Xcel Selling Gas Plant; Proceeds Will Support Pandemic Relief

Xcel Energy on April 6 announced the sale of the 760-MW Mankato Energy Center (MEC) gas-fired power plant in Minnesota, less than three months after purchasing the plant for $650 million from Southern Co.

Xcel had said the MEC was an important piece of the utility’s goal to be carbon-free by 2050. Xcel reached a deal to purchase the MEC in 2018, though it did not take over operations until January of this year. Xcel created an unregulated subsidiary after Minnesota regulators in 2019 rejected Xcel Minnesota’s bid to buy the plant through its rate base. Xcel is now selling the plant for $680 million to Denver, Colorado-based Southwest Generation, and Xcel in a news release said it plans to use the net gain on the sale to fund its corporate giving efforts, including support related to the COVID-19 pandemic.

“This is an unprecedented time, and we want to do our part to support our communities as we face the challenges brought on by the COVID-19 pandemic,” said Ben Fowke, Xcel’s chairman and CEO, in the release. “The Mankato Energy Center and its workforce provides essential services for local and regional economies and that will not change. And now more than ever, the people we serve need safe, reliable, affordable power.”

“Southwest Generation is excited to add the Mankato Energy Center to our growing portfolio. The plant is a key part of the transition to a lower carbon grid and we’re pleased to expand our relationship with Xcel Energy, which is leading that transition in the United States,” said John Foster, CEO of Southwest Generation.

Clean Energy Goal

Xcel was the first large U.S. investor-owned utility to establish a goal of 100% carbon-free energy by 2050. The utility, headquartered in Minneapolis, Minnesota, and serving customers in eight states, has an initial target of reducing carbon emissions 80% below 2005 levels by 2030. It had filed to acquire the two-unit MEC in 2018, saying the plant was critical to its clean energy plan, although state regulators said the utility’s plan for the plant would not be cost-effective for customers until sometime in the 2030s. It created an unregulated subsidiary to buy the plant, putting the MEC outside its customer rate base, meaning customers would not be responsible for any stranded asset costs.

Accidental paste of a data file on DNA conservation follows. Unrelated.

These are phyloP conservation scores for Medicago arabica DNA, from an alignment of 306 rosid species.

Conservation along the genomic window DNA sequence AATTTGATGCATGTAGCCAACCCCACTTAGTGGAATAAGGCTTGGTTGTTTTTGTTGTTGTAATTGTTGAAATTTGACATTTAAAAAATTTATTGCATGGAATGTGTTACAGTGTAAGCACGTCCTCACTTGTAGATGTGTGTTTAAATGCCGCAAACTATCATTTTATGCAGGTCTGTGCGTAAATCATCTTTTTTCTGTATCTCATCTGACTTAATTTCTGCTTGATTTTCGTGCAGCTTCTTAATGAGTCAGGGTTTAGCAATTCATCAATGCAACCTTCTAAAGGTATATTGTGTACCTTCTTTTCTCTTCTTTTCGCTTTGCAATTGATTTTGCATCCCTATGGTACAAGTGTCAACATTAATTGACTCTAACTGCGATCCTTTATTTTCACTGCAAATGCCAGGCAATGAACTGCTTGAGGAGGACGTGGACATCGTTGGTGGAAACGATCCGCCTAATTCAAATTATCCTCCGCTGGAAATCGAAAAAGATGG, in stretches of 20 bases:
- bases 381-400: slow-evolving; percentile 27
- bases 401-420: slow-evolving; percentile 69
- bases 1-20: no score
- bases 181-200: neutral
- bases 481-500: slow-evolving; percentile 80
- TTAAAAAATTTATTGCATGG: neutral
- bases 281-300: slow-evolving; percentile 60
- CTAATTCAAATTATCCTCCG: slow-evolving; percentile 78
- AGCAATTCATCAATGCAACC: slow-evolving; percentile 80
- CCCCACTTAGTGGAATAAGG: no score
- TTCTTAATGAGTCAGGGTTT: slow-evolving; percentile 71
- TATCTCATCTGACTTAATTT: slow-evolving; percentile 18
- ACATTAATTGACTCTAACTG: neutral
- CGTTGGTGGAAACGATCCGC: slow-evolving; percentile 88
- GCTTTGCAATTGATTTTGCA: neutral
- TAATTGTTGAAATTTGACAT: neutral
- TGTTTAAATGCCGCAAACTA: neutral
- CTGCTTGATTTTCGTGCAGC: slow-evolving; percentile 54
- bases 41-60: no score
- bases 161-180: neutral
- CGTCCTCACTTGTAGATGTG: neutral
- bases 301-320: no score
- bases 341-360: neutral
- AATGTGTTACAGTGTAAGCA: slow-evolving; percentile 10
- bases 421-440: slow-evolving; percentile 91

Southwest Generation is a private energy company that is building a portfolio of natural gas-fired power generation assets, currently operating eight plants with 1,700 MW of generation capacity across Arizona, California, New Mexico, and Colorado. It currently sells Xcel Energy electricity from the Arapahoe and Fountain Valley plants in Colorado. Southwest Generation is owned by institutional investors advised by JP Morgan Asset Management.

Xcel in its news release said selling the MEC “will continue Xcel Energy’s focus as a fully regulated utility company.” It said proceeds from the sale “will primarily be used to reduce Xcel Energy’s overall financing needs and improve the company’s credit metrics, with the net gain from the sale to fund its corporate giving and COVID-19 relief efforts.”

Darrell Proctor is associate editor for POWER (@DarrellProctor1, @POWERmagazine).

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